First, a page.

- Like 5G, Wi-Fi proponents claim definable SLAs are possible
- Meanwhile 5G will offer low cost per bit services
- Both will claim they deserve a goodly slice of next gen services
The hype battle between Wi-Fi and 5G rages on (see - Huawei hypes up indoor 5G, positions its 5G LampSite family)
And it strikes me that in this, as in so many things, the louder the squabble the more likely it is that the two sides are evenly matched in some important ways.
Perhaps we should start viewing them (5G and Wi-Fi) as two formerly distinct technology sets that are steadily acquiring each other’s attributes, with cellular working from the top down and Wi-Fi working more ‘bottom up’.
Cellular’s major deficit (as the continued growth in WiFi attests) was its inability to put downward pressure on its cost per bit - hence the oft-quoted scissors graph which showed the costs of shoving the bits around continued to grow (or at least not diminish fast enough) while the revenue gained from selling them fell. To cure this the cellular industry lusted after high frequency public or shared spectrum across which it could flood low-value data, thus saving its licensed spectrum for business and first class customers or for applications that required deterministic delivery. The move to exploit pubic spectrum began in 4G, but has carried through to 5G, along with efforts to improve spectrum utiisation. The upshot is that 5G will have much more throughput to play with.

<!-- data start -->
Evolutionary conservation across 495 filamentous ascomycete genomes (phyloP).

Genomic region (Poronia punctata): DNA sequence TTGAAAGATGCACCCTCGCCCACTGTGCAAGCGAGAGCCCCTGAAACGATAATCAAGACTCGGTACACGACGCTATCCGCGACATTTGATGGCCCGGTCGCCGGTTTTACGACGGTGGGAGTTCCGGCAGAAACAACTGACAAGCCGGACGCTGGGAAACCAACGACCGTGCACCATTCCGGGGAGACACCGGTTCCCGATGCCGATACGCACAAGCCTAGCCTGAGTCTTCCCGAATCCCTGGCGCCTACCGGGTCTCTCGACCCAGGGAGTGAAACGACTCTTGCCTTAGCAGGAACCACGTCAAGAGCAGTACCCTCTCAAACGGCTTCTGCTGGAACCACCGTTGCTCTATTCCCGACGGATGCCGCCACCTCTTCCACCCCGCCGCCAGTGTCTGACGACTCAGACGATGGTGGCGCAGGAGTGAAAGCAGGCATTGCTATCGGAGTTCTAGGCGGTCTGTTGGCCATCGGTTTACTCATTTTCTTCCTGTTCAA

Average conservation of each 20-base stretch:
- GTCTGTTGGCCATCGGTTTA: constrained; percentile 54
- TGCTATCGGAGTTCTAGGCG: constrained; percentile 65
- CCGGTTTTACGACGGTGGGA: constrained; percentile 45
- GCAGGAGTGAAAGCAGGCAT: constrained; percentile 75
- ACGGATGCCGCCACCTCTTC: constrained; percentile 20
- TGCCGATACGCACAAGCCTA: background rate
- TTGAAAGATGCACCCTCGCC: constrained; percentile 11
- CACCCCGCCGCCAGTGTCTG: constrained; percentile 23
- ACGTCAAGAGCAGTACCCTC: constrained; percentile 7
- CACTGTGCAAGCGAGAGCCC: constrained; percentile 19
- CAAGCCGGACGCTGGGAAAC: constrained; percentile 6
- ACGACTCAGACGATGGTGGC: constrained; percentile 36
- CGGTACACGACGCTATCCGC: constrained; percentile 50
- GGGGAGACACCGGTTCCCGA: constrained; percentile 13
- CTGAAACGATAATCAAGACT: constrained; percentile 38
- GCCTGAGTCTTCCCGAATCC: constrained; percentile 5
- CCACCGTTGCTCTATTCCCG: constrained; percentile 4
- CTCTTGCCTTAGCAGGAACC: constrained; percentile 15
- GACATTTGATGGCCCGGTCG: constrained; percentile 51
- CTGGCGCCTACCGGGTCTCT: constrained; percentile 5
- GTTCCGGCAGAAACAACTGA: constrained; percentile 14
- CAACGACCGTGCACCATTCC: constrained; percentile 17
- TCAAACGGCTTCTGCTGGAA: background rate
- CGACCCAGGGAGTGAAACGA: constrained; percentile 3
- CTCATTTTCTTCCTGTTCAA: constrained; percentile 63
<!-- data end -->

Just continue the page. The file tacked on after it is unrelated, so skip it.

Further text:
Meanwhile WiFi has long been pinned with a ‘cheap and therefore nasty and unreliable’ label, and it has been closing the gap with cellular by using sophisticated techniques designed to extend coverage indoors, incorporate new spectrum bands and utilise newer, faster and more efficient technical standards.
Now, according to Claus Hetting, CEO and Chairman of Wi-Fi Now, Wi-Fi has recieved a big boost from Cisco’s wireless CTO, Matt MacPherson (speaking at ‘Wi-Fi NOW’ in Berlin). He says Wi-Fi is capable of delivering predictable performance, making it possible “for service providers and enterprises to serve up Wi-Fi according to definable SLAs,” writes Claus, who maintains the catalyst is the imminent market entry of Wi-Fi 6, which Cisco says is capable of providing determinism at scale.
With 5G too, the big step forward is its ability to take advantage of network slicing to deploy different services, using a variety of appropriate protocols within each slice so that 5G operators can offer proper service level agreements with specified allowable downtime, maximum jitter and delay and reliability - all backed up with penalties should the service prove unable to perform.
Meanwhile, Wi-Fi 6 (or 802.11ax in old money) uses Orthogonal frequency-division multiple access (OFDMA). According to Claus Wi-Fi 6’s adoption of OFDMA can deliver consistent voice delays and means unlicensed spectrum will be used much more efficiently.